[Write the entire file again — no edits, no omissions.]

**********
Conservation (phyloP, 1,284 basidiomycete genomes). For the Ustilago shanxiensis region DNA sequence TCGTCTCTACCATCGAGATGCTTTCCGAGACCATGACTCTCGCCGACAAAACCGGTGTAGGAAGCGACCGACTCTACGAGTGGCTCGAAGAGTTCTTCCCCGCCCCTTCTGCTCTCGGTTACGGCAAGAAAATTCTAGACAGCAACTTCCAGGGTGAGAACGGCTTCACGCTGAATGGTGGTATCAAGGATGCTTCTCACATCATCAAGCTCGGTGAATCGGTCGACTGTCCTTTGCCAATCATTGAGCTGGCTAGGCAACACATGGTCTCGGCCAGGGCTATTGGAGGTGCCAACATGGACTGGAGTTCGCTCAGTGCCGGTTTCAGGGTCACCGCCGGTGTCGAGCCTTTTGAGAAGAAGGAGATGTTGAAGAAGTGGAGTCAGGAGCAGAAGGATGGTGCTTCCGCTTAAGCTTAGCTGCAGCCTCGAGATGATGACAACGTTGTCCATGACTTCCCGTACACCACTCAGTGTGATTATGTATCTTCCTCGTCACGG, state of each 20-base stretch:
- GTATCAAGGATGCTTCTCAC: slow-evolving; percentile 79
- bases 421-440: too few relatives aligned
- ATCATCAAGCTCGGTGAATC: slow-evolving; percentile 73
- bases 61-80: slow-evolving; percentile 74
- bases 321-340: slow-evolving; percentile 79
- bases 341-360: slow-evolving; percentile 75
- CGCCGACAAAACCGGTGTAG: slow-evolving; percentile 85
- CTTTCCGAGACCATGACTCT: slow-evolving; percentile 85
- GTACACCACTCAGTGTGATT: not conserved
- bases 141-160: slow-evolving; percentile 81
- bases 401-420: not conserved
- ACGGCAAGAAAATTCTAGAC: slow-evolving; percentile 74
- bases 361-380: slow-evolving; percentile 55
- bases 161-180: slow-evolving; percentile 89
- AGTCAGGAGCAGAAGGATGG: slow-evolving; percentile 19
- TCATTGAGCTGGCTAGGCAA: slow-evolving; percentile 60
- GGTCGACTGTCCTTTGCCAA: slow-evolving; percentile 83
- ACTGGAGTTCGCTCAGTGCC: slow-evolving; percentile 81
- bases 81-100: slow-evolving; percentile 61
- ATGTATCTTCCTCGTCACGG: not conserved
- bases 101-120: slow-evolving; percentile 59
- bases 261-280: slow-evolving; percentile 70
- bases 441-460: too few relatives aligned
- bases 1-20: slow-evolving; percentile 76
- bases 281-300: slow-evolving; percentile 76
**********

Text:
Conservation (phyloP, 1,284 basidiomycete genomes). For the Ustilago shanxiensis region DNA sequence TCGTCTCTACCATCGAGATGCTTTCCGAGACCATGACTCTCGCCGACAAAACCGGTGTAGGAAGCGACCGACTCTACGAGTGGCTCGAAGAGTTCTTCCCCGCCCCTTCTGCTCTCGGTTACGGCAAGAAAATTCTAGACAGCAACTTCCAGGGTGAGAACGGCTTCACGCTGAATGGTGGTATCAAGGATGCTTCTCACATCATCAAGCTCGGTGAATCGGTCGACTGTCCTTTGCCAATCATTGAGCTGGCTAGGCAACACATGGTCTCGGCCAGGGCTATTGGAGGTGCCAACATGGACTGGAGTTCGCTCAGTGCCGGTTTCAGGGTCACCGCCGGTGTCGAGCCTTTTGAGAAGAAGGAGATGTTGAAGAAGTGGAGTCAGGAGCAGAAGGATGGTGCTTCCGCTTAAGCTTAGCTGCAGCCTCGAGATGATGACAACGTTGTCCATGACTTCCCGTACACCACTCAGTGTGATTATGTATCTTCCTCGTCACGG, state of each 20-base stretch:
- GTATCAAGGATGCTTCTCAC: slow-evolving; percentile 79
- bases 421-440: too few relatives aligned
- ATCATCAAGCTCGGTGAATC: slow-evolving; percentile 73
- bases 61-80: slow-evolving; percentile 74
- bases 321-340: slow-evolving; percentile 79
- bases 341-360: slow-evolving; percentile 75
- CGCCGACAAAACCGGTGTAG: slow-evolving; percentile 85
- CTTTCCGAGACCATGACTCT: slow-evolving; percentile 85
- GTACACCACTCAGTGTGATT: not conserved
- bases 141-160: slow-evolving; percentile 81
- bases 401-420: not conserved
- ACGGCAAGAAAATTCTAGAC: slow-evolving; percentile 74
- bases 361-380: slow-evolving; percentile 55
- bases 161-180: slow-evolving; percentile 89
- AGTCAGGAGCAGAAGGATGG: slow-evolving; percentile 19
- TCATTGAGCTGGCTAGGCAA: slow-evolving; percentile 60
- GGTCGACTGTCCTTTGCCAA: slow-evolving; percentile 83
- ACTGGAGTTCGCTCAGTGCC: slow-evolving; percentile 81
- bases 81-100: slow-evolving; percentile 61
- ATGTATCTTCCTCGTCACGG: not conserved
- bases 101-120: slow-evolving; percentile 59
- bases 261-280: slow-evolving; percentile 70
- bases 441-460: too few relatives aligned
- bases 1-20: slow-evolving; percentile 76
- bases 281-300: slow-evolving; percentile 76